The Clarion Call
Understanding the world around us is a pursuit of every person capable of cognitive thinking. In fact, so ubiquitous is this inward compulsion to understand reality that people rarely give much thought to the search. People tend to focus on answering the questions rather than the inward impetus to search for the answers to the questions.
Seeking to understand reality
People's personal pursuit to understand our existence and, in the larger sense, reality, is nearly identical. When each of us come to a certain age we begin to ask questions about ourselves, the world, and the universe in which we live. At some point we begin a quest for answers to these questions. One of the steps this involves is examining the alternative views that attempt to explain truth, life, ourselves, and numerous other questions. In order to gain the understanding we seek, possibly better said, to acquire a lens through which to view reality and our world, each of us seek a creditable and authoritative source on which we build our beliefs. These alternative views come to us through multiple conduits including family, friends, television, media sources, school and education, church organizations and other sources.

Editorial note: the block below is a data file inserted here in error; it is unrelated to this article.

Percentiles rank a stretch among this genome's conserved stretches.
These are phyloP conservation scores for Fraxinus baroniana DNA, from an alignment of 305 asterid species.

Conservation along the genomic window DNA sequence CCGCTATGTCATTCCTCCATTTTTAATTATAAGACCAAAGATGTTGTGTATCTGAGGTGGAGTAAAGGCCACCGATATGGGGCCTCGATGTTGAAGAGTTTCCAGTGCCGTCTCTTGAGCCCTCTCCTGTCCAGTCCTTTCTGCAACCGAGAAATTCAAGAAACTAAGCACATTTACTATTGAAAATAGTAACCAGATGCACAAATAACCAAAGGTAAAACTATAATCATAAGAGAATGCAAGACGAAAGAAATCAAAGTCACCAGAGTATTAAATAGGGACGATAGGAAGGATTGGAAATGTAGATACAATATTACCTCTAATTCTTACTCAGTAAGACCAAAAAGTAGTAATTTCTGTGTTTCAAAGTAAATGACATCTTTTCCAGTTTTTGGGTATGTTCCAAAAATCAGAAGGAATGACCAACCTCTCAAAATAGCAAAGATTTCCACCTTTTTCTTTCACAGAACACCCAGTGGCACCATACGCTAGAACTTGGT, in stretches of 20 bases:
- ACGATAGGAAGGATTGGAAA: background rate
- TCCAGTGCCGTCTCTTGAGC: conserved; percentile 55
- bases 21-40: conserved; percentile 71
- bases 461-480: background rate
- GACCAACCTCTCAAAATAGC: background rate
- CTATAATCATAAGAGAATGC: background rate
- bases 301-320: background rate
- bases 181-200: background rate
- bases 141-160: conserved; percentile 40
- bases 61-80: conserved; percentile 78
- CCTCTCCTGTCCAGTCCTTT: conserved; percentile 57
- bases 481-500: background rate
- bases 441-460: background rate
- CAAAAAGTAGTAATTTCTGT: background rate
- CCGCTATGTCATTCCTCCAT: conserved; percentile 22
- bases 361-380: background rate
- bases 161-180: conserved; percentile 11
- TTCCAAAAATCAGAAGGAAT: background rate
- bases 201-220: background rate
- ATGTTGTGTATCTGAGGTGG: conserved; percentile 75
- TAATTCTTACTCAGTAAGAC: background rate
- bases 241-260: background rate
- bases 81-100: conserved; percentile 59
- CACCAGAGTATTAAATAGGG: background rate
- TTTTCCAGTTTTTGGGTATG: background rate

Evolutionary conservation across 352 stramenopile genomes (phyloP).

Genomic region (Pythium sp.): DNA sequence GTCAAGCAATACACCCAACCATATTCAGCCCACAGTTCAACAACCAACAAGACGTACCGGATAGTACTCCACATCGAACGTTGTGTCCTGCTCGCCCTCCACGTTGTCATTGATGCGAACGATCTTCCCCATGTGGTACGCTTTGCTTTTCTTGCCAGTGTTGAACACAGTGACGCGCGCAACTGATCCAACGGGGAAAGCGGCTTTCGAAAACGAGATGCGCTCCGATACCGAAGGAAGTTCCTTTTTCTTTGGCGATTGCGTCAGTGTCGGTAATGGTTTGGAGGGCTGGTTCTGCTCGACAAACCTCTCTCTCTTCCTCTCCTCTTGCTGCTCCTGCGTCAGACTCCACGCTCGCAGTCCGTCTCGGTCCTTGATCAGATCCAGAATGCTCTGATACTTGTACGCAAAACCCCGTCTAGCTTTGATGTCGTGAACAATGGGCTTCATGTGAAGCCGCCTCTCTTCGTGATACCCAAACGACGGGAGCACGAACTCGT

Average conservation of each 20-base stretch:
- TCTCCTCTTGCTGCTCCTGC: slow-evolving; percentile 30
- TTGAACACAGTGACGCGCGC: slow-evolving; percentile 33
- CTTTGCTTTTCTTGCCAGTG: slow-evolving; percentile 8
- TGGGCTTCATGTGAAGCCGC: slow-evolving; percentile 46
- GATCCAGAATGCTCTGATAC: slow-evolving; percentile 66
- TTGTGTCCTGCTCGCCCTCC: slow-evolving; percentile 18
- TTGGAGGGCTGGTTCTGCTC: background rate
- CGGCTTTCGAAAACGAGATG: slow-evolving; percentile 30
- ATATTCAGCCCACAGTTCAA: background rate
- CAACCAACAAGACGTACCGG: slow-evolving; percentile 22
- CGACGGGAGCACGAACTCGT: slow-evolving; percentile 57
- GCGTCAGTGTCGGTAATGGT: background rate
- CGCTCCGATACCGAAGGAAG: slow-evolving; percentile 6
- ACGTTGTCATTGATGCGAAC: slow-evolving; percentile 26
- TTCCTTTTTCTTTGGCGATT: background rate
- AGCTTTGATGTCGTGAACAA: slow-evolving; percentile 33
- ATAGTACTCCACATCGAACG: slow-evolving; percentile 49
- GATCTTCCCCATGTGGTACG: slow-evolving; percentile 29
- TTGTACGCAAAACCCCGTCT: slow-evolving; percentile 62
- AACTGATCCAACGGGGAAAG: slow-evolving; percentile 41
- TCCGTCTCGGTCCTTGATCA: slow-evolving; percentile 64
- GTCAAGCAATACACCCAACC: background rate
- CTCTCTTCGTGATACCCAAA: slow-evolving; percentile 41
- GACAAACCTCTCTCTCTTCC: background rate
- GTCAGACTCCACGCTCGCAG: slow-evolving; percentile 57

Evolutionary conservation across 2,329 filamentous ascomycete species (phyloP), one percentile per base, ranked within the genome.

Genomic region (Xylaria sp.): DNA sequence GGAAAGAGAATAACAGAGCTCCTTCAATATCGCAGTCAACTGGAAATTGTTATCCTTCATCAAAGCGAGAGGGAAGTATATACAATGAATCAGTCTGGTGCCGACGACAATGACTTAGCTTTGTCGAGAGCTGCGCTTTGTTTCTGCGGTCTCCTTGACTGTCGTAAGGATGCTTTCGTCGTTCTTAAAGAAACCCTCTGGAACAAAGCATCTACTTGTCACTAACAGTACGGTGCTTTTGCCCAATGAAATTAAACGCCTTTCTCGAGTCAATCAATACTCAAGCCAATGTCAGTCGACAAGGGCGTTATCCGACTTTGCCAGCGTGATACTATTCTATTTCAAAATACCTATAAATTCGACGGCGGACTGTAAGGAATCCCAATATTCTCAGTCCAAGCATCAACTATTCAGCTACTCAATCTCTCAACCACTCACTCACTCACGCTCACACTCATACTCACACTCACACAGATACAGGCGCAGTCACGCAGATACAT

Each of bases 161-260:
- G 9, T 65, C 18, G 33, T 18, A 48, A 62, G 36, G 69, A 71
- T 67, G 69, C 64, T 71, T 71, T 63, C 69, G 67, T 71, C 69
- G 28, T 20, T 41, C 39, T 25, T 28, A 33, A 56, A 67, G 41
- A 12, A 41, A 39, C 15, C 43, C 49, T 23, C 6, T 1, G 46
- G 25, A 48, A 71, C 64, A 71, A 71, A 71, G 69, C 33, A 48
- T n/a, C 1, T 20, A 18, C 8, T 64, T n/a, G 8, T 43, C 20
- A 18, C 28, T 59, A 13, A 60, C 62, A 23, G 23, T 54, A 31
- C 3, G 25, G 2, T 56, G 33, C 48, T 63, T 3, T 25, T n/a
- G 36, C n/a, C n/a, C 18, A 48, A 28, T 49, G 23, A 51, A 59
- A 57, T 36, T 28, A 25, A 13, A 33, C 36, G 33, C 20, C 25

These sources of information, at least the ones we choose to believe because they appear creditable, become authoritative to us. Consider a visit to the doctor as an illustration. When a doctor tells us that we are to undergo a certain medical procedure for some medical condition, his voice becomes authoritative and creditable to us. In fact, we are willing to submit to his recommendations and follow his directions regardless if it means he is cutting on us or prescribing to us medication for which we have little or no knowledge based solely on our faith in his authority and knowledge.